Before social media, families would document their lives through the creation of photograph albums, updating them after each of life’s big milestones. Then came home videos, which complemented these albums with recordings of school plays and family vacations. The art of collating and curating these items might seem anachronistic in our digital age, but most families possess some form of archive—whether that be a dusty scrapbook, a shoe box full of faded photographs, or a collection of old Super 8 movies. Anything that links them to their ancestors and helps preserve their family’s history will do. Although designed to entertain intimate audiences of friends and family, these archives have increasingly been used by filmmakers as a narrative tool for historical storytelling; with their amateur aesthetic becoming a shorthand for factual accuracy. But how reliable are these archives? Do they tell the full story, and what about the traumas of the past that mark and shape our lives?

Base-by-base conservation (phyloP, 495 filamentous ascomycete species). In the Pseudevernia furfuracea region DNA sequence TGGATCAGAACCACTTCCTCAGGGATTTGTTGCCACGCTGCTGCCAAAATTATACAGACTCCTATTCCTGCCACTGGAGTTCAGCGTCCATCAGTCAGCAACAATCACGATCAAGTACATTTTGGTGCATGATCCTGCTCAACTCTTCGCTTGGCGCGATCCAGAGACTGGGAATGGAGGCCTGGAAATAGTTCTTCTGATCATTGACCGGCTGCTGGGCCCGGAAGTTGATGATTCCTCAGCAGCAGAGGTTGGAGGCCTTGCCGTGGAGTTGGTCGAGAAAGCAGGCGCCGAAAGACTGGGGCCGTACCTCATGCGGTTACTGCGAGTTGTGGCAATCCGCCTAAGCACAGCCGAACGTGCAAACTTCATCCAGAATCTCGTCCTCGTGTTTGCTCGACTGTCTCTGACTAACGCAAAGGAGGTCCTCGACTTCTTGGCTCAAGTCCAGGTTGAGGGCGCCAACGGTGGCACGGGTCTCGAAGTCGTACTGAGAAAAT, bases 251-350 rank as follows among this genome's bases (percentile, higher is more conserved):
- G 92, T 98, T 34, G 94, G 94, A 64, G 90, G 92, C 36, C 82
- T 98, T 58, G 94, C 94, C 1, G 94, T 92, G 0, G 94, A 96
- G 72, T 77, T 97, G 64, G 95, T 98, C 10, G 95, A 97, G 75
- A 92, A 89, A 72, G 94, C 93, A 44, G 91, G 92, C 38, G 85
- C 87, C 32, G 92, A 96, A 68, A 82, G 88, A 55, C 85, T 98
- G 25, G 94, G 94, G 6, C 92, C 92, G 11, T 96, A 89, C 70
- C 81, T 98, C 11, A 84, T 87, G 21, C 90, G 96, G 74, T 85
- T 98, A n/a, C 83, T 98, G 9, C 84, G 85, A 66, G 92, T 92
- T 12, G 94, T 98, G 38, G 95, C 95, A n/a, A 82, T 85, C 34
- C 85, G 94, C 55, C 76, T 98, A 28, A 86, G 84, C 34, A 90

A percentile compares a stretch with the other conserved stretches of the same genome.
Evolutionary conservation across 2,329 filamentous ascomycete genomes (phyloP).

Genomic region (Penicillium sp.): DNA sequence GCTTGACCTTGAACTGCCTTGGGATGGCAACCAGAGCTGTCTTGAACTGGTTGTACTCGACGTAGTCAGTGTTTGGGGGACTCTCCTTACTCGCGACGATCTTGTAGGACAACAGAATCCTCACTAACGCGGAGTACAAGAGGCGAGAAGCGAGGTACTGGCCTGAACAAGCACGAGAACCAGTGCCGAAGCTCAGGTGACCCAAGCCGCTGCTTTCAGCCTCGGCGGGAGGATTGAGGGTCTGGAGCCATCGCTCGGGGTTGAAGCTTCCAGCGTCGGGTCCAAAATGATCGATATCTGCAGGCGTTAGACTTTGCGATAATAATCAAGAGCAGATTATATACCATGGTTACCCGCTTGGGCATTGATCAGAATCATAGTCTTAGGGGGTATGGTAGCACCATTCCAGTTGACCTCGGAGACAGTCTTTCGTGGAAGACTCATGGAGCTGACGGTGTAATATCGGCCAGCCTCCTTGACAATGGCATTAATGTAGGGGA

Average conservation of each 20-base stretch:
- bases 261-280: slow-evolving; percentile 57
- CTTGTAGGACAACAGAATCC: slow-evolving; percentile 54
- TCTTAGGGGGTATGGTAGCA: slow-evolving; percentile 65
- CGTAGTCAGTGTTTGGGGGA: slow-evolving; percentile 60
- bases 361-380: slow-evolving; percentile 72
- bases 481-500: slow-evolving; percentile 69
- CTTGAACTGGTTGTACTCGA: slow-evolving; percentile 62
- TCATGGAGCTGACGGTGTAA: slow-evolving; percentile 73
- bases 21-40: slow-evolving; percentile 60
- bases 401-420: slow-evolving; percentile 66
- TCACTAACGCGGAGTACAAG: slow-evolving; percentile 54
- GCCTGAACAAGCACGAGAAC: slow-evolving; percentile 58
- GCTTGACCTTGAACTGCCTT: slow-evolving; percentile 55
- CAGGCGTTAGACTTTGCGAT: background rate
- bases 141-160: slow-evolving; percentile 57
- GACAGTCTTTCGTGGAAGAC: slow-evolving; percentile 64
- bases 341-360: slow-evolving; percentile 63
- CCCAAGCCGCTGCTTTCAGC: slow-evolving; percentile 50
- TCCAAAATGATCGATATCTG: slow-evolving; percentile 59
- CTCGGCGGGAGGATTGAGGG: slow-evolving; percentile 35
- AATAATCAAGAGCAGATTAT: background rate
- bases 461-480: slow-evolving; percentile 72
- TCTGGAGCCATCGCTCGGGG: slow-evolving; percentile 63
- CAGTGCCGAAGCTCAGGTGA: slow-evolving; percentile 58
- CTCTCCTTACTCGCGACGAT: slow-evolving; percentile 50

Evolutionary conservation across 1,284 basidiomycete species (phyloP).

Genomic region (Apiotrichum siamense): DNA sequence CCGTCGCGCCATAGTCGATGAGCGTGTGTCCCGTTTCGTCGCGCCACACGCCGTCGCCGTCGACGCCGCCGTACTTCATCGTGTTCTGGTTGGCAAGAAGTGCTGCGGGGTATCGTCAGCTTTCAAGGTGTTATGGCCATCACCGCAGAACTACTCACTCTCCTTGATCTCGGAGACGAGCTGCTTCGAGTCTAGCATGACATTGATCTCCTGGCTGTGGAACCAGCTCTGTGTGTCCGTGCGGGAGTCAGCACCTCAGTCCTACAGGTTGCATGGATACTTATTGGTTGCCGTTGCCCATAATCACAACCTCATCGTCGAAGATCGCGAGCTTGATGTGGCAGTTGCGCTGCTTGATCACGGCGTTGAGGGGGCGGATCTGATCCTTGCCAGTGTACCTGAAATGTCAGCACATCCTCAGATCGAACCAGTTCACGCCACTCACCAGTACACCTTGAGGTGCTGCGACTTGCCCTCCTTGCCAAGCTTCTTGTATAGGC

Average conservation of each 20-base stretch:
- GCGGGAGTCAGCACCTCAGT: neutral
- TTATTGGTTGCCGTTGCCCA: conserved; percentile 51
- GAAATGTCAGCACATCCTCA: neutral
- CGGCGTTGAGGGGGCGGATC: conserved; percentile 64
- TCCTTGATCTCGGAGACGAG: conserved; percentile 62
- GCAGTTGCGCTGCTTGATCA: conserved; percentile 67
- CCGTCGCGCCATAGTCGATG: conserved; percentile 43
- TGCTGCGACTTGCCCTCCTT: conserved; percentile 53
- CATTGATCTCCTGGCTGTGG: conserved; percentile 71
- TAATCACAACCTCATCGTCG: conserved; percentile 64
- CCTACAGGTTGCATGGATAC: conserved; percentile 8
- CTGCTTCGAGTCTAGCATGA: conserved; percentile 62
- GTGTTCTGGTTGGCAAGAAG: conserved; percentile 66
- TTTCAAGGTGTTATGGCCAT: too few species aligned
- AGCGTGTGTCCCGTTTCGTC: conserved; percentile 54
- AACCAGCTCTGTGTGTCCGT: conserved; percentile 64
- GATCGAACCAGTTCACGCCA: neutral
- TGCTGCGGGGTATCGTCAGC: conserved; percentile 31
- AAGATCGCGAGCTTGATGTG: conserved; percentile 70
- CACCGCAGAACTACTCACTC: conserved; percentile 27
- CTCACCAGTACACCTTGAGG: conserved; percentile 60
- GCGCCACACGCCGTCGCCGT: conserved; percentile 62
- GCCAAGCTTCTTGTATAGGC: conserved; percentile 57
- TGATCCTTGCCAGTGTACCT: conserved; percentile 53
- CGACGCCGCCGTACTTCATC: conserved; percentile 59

Family archives can be a fruitful resource for filmmakers, providing a glimpse into the lives of ordinary people and bridging the division between private and public. But look closely at these images and you’ll notice a sea of smiling faces, with most of these photos and videos taken during birthdays, weddings, or religious holidays. It could be argued that they provide a false and superficial image of the family, erasing almost any form of conflict. These archives’ reliability was a recurring theme at this year’s International Documentary Festival Amsterdam, where multiple filmmakers exhumed the traumas that are obscured through the performative act of recording family histories.
During reunions or on cold rainy days, families would occasionally retrieve their photo albums and flip through the stiff plastic pages to reminisce about specific moments in their shared history. For many, this became a ritualised way of remembering the past, yet recent academic studies of family archives, such as Marianne Hirsch’s “Family Frames: Photography, Narrative, and Postmemory” (1997), suggest these snapshots present a misleading portrait of harmony and obscure any form of discord. Şirin Bahar Demirel applies Hirsch’s ideas to her own family archive in the poetic documentary Between Delicate and Violent, in which the Turkish filmmaker scratches behind the surface of her grandparent’s photographs to unearth their lost memories.